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Great price and great service

10 November 2008

Amazon's latest figures don't look all that good, as they too have been hit by the recession. They are projected to fall between $6 billion and $7 billion in the final quarter and their operating income could be down as much as 46%. This sounds alarming but it will probably just be a blip in the onward march of the giant Internet retailer.

Amazon was set up by former investment banker Jeff Bezos in 1994, going public in 1997, and it focused on books right from the start. As the stock market rose, shareholders were able to take a relaxed approach to the company, in spite of the fact that by 2001 it was losing $1.5 billion annually and only managed to hit profitability in 2004.

This autumn marks the internet retailer's tenth anniversary in the UK. Amazon had already been operating for three years in the US when it bought Bookpages in the UK in 1998. The company relaunched the site with aggressive discounts of 40%, just three years after the end of the Net Book Agreement in the UK. Earlier this year there was a dispute over terms with Hachette, the UK's biggest trade (general) publisher, and Amazon showed its teeth by removing the 'buy' button from Hachette titles.

It's been a bumpy ride in other ways. In the US the company was condemned when it insisted that publishers should use its print on demand facility, Booksurge, for POD books to be sold on It has not built this insistence into its recent UK and German POD launches. It does not currently offer this service to self-publishers but it might do so in the future.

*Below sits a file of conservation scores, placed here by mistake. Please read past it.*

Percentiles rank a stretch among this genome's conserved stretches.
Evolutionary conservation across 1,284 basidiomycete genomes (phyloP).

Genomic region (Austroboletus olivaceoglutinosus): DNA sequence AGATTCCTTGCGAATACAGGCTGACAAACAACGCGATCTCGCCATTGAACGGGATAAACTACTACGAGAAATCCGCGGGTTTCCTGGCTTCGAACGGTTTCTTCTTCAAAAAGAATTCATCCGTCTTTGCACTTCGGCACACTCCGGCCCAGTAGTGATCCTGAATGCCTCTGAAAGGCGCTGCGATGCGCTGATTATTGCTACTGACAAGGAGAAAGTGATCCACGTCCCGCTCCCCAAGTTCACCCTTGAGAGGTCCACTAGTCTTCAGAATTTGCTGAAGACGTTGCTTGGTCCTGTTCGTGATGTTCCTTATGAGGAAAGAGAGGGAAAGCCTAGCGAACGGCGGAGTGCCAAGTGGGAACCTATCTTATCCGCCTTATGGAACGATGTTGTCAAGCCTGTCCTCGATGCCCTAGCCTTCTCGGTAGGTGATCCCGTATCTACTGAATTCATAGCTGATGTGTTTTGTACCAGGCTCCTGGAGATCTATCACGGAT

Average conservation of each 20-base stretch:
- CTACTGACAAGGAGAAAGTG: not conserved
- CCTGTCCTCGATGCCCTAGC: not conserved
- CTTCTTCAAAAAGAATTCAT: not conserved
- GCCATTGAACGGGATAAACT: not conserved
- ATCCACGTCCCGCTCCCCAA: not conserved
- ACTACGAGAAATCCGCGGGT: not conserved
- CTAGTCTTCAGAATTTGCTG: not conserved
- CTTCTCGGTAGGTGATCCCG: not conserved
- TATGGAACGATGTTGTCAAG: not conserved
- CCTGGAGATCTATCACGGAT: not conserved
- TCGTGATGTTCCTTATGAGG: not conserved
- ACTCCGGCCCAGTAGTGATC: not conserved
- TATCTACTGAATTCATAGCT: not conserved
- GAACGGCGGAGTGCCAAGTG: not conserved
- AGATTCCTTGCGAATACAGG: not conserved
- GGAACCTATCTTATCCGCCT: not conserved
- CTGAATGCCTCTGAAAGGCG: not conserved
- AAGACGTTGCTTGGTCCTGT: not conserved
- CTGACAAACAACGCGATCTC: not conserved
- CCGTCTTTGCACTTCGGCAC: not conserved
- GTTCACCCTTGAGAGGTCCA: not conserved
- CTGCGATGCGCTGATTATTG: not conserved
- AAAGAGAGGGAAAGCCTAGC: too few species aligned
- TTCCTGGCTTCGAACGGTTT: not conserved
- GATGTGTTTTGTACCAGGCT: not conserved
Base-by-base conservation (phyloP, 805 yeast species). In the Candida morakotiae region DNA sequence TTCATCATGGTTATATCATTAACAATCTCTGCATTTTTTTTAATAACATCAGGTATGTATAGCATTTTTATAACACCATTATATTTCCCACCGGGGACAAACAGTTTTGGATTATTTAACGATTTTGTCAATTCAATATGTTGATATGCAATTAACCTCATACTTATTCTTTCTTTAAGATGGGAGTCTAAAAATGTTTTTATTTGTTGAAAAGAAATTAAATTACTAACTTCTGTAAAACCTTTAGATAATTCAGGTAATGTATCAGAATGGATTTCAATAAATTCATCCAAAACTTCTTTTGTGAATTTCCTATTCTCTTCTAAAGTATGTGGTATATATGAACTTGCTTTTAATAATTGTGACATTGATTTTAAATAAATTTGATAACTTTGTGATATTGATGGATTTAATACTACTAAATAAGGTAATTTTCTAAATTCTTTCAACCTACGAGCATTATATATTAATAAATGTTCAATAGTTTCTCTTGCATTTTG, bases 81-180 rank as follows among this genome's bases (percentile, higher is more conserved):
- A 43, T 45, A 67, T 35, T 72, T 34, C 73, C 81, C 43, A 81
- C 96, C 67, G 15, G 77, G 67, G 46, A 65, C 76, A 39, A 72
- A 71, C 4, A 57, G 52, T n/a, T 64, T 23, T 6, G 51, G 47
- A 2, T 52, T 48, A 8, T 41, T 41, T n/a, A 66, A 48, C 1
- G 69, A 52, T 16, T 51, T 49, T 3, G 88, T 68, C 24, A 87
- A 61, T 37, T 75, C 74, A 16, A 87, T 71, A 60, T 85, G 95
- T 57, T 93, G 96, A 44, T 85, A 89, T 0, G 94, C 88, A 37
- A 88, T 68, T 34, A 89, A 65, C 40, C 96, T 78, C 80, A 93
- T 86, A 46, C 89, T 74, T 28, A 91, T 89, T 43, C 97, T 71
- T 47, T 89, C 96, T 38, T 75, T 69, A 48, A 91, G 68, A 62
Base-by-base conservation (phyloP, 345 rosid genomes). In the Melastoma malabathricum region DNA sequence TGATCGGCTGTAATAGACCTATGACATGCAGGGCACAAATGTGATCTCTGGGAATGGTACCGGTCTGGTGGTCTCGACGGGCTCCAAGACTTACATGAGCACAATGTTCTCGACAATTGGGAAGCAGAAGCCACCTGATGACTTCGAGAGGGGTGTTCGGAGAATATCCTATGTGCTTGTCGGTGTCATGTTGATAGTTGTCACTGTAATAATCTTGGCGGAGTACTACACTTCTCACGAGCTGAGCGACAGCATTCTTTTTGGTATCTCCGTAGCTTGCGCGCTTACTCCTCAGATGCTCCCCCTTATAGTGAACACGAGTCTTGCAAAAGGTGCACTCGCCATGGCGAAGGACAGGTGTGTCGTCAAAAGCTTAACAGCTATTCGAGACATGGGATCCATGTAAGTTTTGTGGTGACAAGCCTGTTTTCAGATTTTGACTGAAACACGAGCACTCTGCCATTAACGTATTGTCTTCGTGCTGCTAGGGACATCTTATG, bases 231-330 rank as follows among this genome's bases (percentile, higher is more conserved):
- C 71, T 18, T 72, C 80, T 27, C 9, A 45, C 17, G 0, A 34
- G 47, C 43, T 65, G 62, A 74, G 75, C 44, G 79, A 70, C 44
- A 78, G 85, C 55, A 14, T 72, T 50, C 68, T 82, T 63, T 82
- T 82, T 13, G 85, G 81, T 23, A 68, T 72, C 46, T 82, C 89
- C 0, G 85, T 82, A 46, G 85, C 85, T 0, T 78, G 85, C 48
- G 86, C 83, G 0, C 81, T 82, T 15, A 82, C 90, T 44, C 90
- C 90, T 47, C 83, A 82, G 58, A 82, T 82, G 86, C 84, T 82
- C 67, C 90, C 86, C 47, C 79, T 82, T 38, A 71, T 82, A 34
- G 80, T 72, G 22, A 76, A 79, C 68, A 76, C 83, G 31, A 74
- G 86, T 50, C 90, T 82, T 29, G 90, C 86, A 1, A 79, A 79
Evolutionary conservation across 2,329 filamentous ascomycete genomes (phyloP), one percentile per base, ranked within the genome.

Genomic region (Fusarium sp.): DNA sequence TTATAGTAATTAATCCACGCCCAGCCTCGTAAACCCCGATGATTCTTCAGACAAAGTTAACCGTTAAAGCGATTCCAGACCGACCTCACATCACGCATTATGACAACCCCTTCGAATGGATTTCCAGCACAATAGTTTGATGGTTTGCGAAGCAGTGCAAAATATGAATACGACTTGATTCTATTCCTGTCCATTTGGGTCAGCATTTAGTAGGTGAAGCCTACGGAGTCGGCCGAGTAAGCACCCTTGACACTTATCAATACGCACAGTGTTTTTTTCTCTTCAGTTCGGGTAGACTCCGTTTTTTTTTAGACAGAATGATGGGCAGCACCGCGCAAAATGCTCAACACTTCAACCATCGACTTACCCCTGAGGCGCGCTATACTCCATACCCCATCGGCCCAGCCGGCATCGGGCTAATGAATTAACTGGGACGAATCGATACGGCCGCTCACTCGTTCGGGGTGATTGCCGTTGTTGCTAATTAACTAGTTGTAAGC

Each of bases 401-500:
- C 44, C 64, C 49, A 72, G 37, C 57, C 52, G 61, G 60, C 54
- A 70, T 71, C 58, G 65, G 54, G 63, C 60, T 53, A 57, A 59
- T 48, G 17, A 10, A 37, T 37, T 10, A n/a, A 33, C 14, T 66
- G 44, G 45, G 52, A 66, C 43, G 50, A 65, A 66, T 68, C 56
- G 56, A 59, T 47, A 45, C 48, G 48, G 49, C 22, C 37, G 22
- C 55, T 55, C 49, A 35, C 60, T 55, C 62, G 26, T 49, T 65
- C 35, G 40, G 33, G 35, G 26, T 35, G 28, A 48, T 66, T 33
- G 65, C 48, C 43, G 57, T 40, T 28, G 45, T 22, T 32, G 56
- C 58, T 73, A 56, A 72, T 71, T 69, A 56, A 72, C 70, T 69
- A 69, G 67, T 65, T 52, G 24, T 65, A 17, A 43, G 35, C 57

American owners of Amazon's Kindle are now able to pick from 185,000 titles. The wireless facility which enables them to get the e-books downloaded directly onto the device has indeed proved to be a killer application. It is a bit of a puzzle why Amazon has not yet released the Kindle outside the US, but no doubt there is some improvement in store which the company thinks will give it the edge internationally.

Of course for many years Amazon had competitors, but these all dropped away and it is only recently that the bookshop chains have reinstated their websites, with a huge loss of competitive advantage. Amazon has successfully used books as a starting-point to build itself into a giant Internet retailer, selling a large range of goods, and for several years no-one has had any chance of catching them.

Recently the company has taken the acquisition trail and just this year it bought Audible, giving it a dominant position in the audiobook market, Abebooks, the giant second-hand book site, and social networking site Shelfari.

Perhaps it's too late to talk about the danger of one company dominating the market so completely. As regards the book business there is nothing to stop Amazon flexing its muscle more and more. Will Atkinson of Faber says that Amazon has been a boon to some smaller, independent publishers: 'because it offers something like a level playing field'. But an independent publisher says: 'Every monopoly is detrimental to the market and if they are too powerful imbalance occurs'.

Alan Giles, the former CEO of HMV Group, which owns Waterstone's, says of Amazon: 'Instead of opting for just great price or great service they opted for both and they had first-mover advantage and enormous support from the capital markets.' The rest is history.